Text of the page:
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A large deviation theory-based analysis of heat waves and cold spells in a simplified model of the general circulation of the atmosphere

Galfi, V. M., Lucarini, V. and Wouters, J. (2019) A large deviation theory-based analysis of heat waves and cold spells in a simplified model of the general circulation of the atmosphere. Journal of Statistical Mechanics: Theory and Experiment. 033404. ISSN 1742-5468

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To link to this item DOI: 10.1088/1742-5468/ab02e8

Abstract/Summary

We study temporally persistent and spatially extended extreme events of temperature anomalies, i.e. heat waves and cold spells, using large deviation theory. To this end, we consider a simplified yet Earth-like general circulation model of the atmosphere and numerically estimate large deviation rate functions of near-surface temperature in the mid-latitudes. We find that, after a renormalisation based on the integrated autocorrelation, the rate function one obtains at a given latitude by looking, locally in space, at long time averages agrees with what is obtained, instead, by looking, locally in time, at large spatial averages along the latitude. This is a result of scale symmetry in the spatial-temporal turbulence and of the fact that advection is primarily zonal. This agreement hints at the universality of large deviations of the temperature field. Furthermore, we discover that the obtained rate function is able to describe spatially extended and temporally persistent heat waves or cold spells, if we consider temporal averages of spatial averages over intermediate spatial scales. Finally, we find out that large deviations are relatively more likely to occur when looking at these spatial averages performed over intermediate scales, thus pointing to the existence of weather patterns associated to the low-frequency variability of the atmosphere. Extreme value theory is used to benchmark our results.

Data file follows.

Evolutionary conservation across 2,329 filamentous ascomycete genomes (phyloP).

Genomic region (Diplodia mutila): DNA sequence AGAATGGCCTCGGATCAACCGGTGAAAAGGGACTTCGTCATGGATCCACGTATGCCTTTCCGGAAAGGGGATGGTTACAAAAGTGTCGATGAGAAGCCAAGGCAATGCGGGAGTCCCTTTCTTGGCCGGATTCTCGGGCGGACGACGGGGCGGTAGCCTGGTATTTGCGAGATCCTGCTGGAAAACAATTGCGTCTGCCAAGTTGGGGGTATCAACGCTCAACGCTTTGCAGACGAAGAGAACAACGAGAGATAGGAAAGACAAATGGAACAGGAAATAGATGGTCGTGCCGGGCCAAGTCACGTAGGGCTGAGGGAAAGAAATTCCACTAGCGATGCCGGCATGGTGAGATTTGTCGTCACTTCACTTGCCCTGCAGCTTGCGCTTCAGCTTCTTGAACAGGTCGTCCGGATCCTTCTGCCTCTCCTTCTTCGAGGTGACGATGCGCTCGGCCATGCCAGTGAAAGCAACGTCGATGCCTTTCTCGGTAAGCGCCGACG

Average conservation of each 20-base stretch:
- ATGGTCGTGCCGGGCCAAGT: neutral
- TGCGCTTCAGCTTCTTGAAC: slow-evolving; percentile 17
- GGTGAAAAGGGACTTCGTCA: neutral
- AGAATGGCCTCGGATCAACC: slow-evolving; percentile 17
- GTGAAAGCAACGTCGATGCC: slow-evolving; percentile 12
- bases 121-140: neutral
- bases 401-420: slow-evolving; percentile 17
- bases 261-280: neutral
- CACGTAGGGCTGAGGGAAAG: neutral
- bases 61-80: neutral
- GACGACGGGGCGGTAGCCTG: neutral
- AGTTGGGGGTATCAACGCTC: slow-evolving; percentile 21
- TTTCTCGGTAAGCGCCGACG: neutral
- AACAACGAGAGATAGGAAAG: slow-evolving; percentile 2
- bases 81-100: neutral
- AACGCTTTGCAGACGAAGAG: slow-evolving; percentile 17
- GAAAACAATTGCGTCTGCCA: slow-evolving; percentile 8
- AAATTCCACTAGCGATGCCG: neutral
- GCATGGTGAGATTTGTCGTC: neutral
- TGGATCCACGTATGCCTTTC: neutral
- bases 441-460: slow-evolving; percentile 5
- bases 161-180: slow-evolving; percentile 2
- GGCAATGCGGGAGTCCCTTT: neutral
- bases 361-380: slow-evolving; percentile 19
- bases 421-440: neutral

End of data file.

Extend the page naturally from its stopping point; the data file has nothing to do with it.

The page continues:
Item Type:Article
Refereed:Yes
Divisions:Faculty of Science > School of Mathematical, Physical and Computational Sciences > Department of Mathematics and Statistics
ID Code:81644
Publisher:IOP Science

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